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Floating Magnets

2 reviews


Grade Range
Group Size
2 students
Active Time
30 minutes
Total Time
30 minutes
Area of Science
Key Concepts
Forces, magnetism
Ben Finio, PhD, Science Buddies
Magnetic rings slide onto an upright marker and do not touch each other


Do your students think making things float in mid-air is a magic trick? Show them how you can do it with science! In this lesson plan they will learn about interactions between magnets and figure out how to make them float.

Learning Objectives

NGSS Alignment

This lesson helps students prepare for these Next Generation Science Standards Performance Expectations:
This lesson focuses on these aspects of NGSS Three Dimensional Learning:

Science & Engineering Practices Disciplinary Core Ideas Crosscutting Concepts
Science & Engineering Practices Asking Questions and Defining Problems. Ask questions that can be investigated based on patterns such as cause and effect relationships.
Disciplinary Core Ideas PS2.B: Types of Interactions. Electric and magnetic forces between a pair of objects do not require that the objects be in contact. The sizes of the forces in each situation depend on the properties of the objects and their distances apart and, for forces between two magnets, on their orientation relative to each other.
Crosscutting Concepts Cause and Effect. Cause and effect relationships are routinely identified, tested, and used to explain change.


A marker, six magnetic rings, two bar magnets, and a ball of putty

For each group of students:

For teacher demonstration:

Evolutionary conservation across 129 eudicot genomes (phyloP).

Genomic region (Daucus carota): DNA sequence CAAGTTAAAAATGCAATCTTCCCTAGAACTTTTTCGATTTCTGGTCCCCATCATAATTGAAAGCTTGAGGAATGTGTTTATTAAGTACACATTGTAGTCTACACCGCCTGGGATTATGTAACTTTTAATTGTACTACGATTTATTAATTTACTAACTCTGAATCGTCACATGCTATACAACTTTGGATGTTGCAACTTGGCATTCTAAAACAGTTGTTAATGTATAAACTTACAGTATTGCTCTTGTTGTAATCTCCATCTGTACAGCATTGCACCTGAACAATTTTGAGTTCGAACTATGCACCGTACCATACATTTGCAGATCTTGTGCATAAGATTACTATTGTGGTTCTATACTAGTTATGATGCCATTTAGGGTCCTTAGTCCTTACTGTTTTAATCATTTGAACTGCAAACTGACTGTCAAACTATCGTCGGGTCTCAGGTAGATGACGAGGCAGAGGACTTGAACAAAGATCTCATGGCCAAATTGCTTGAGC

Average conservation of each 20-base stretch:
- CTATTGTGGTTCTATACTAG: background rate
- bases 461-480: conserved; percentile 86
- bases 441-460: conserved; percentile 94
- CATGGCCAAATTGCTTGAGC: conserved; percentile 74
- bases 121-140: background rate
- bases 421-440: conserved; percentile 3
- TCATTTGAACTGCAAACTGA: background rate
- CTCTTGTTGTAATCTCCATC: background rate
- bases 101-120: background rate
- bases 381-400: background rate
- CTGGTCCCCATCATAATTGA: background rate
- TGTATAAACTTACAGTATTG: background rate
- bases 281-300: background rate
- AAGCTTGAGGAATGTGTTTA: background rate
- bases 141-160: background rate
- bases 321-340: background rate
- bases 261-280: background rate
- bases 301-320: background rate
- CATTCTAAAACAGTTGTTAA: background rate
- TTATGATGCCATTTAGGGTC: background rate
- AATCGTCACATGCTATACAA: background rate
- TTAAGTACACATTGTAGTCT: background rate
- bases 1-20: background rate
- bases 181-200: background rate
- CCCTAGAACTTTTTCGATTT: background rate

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Background Information for Teachers

This section contains a quick review for teachers of the science and concepts covered in this lesson.

Your students may already be familiar with magnets. You may have some magnets in your classroom, used to hold up artwork or other papers against a metallic surface. However, they may not know that magnets have two opposite poles, which we refer to as north and south. Similar or "like" poles will repel each other (push each other away). Opposite or "unlike" poles will attract each other (pull towards each other) as shown in Figure 1.

Four sets of bar magnets illustrate the attraction between opposite poles and repulsion of similar poles
Figure 1. Diagram showing how magnets can attract and repel each other depending on the orientation of their poles. The north and south poles are labeled "N" and "S" respectively.

Magnets can push and pull on each other even when they are not touching. You can notice this simply by placing two bar magnets flat on a table in a straight line with each other, and slowly sliding one towards the other. Depending on which way the poles are facing, when the magnets get close together, they will either slide apart or snap together (and if the magnets are not perfectly lined up, they might spin instead of moving straight). You can use this fact to make multiple magnets "float" in mid-air by setting them up so like poles always face each other, as shown in Figure 2.

Photo and diagram of magnetic rings sliding onto an upright marker and avoid touching each other
Figure 2. Floating magnets, set up with their poles facing in alternating directions so they repel each other.

Note: Your students may already be familiar with refrigerator magnets, which will stick to some metallic surfaces (filing cabinets, refrigerators, some whiteboards, etc.). However, some refrigerator magnets (the flexible kind) do not behave like the magnets you will use in this project. They have a series of very tiny alternating magnetic poles, instead of one big north pole and one big south pole. This type of magnet will not work for this project.

Prep Work (2 minutes)

Engage (5 minutes)

Explore (20 minutes)

Reflect (5 minutes)


Make Career Connections

Lesson Plan Variations

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